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Bone. 2006 Oct;39(4):854-62. Epub 2006 Jun 6.

Monitoring individual morphological changes over time in ovariectomized rats by in vivo micro-computed tomography.

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  • 1Department of Mechanical and Manufacturing Engineering, University of Calgary, 2500 University Drive, Calgary, Alberta, Canada T2N 1N4.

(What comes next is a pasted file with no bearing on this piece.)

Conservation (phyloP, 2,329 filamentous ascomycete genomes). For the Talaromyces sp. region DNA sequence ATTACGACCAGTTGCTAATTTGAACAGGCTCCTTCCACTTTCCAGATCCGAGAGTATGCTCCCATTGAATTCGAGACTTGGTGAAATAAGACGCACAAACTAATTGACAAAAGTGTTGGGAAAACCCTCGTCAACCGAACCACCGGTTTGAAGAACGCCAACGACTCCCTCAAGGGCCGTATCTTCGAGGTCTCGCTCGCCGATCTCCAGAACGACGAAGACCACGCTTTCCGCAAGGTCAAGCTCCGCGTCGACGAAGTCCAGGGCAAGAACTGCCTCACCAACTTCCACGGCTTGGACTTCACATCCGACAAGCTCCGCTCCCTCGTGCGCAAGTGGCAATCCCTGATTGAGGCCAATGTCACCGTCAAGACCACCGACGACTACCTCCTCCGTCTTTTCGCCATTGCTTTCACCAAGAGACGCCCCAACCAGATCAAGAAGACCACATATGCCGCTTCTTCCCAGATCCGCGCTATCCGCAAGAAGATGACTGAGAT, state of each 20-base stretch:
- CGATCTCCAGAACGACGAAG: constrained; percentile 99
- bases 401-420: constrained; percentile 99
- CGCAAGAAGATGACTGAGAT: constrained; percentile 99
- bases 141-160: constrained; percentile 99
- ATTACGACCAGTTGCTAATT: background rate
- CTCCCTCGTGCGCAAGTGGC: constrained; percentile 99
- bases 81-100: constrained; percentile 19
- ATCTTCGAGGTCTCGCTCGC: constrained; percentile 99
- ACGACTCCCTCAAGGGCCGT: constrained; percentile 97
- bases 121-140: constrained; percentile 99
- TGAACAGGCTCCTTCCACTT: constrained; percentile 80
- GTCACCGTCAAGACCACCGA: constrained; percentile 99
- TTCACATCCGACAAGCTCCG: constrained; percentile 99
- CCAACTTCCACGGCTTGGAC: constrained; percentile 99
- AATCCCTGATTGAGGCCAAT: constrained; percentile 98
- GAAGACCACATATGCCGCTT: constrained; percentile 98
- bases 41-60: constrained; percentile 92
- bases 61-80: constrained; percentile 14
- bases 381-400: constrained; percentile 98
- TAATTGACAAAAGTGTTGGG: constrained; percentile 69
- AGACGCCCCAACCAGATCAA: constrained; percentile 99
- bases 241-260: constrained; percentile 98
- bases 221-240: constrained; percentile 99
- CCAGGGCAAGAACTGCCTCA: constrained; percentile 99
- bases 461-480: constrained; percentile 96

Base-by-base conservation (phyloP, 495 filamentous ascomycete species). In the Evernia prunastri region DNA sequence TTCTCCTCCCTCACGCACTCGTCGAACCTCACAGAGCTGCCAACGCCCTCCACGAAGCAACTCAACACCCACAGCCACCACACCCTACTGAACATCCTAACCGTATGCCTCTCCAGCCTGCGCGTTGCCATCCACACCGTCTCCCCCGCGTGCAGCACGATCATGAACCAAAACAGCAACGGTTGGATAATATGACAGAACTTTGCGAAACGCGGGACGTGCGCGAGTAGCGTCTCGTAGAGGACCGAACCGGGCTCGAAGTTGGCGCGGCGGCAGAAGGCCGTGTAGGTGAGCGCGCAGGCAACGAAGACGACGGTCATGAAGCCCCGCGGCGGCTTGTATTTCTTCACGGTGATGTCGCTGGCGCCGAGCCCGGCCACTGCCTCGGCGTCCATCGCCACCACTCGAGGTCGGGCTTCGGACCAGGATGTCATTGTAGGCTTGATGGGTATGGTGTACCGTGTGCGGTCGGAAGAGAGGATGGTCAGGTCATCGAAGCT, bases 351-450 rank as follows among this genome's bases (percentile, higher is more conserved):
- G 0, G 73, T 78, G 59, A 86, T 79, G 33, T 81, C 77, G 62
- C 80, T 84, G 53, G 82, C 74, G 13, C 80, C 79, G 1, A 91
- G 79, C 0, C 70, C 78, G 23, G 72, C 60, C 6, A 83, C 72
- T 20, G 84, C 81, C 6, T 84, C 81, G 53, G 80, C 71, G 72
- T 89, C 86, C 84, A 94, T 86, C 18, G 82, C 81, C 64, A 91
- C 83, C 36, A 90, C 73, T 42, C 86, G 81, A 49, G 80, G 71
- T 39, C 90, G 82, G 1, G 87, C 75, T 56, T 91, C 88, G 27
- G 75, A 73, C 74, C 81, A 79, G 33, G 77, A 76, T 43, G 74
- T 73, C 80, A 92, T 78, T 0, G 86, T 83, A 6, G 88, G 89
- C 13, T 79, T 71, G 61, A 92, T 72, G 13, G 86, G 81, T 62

The ovariectomized (OVX) rat is a well established model for osteoporosis research. The recent development of in vivo micro-computed tomography (micro-CT) provides new possibilities to monitor individual bone changes over time. The purpose of this study was to establish the normal time course of bone loss in the OVX rat model, and to determine the ability to detect morphological changes in vivo compared to cross-sectional study designs where animals are sacrificed at each time point. Eight-month-old female Wistar rats were randomly assigned to one of two groups: OVX (N = 10) or sham-operated (N = 10). In vivo micro-CT scanning of the right proximal tibial metaphyses occurred at 1-month intervals for 6 months. Morphological analyses were performed at each time step for every animal, and a two-way ANOVA with repeated measures was used to analyze the data. A second statistical analysis was performed without repeated measures for analysis as a cross-sectional study design. The repeated measures analysis was more sensitive to early changes than the cross-sectional study analysis. Changes were detected by longitudinal analysis in the sham-operated and OVX animals over time (P < 0.001) with the exception of trabecular separation in the sham animals. The OVX animals had decreases of bone volume ratio of 33% after 1 month, and 72% after 3 months relative to baseline measurements. Significant changes in bone volume ratio, trabecular number and separation were detected early using a longitudinal analysis, thus in vivo assessment is well poised to enable the study of early treatment protocols on the effects of bone architecture. The in vivo analysis found significant changes in the sham animals which were not detected by the cross-sectional analysis, and the changes to the OVX animal morphology was detected sooner. A substantial variation of baseline morphometry within the homogenous group of rats and response to OVX was observed, thus emphasizing the advantage of performing in vivo analysis where each animal acts as its own control. These data provide new insight into individual bone changes following OVX, and can be used as baseline information upon which future in vivo studies can be designed.

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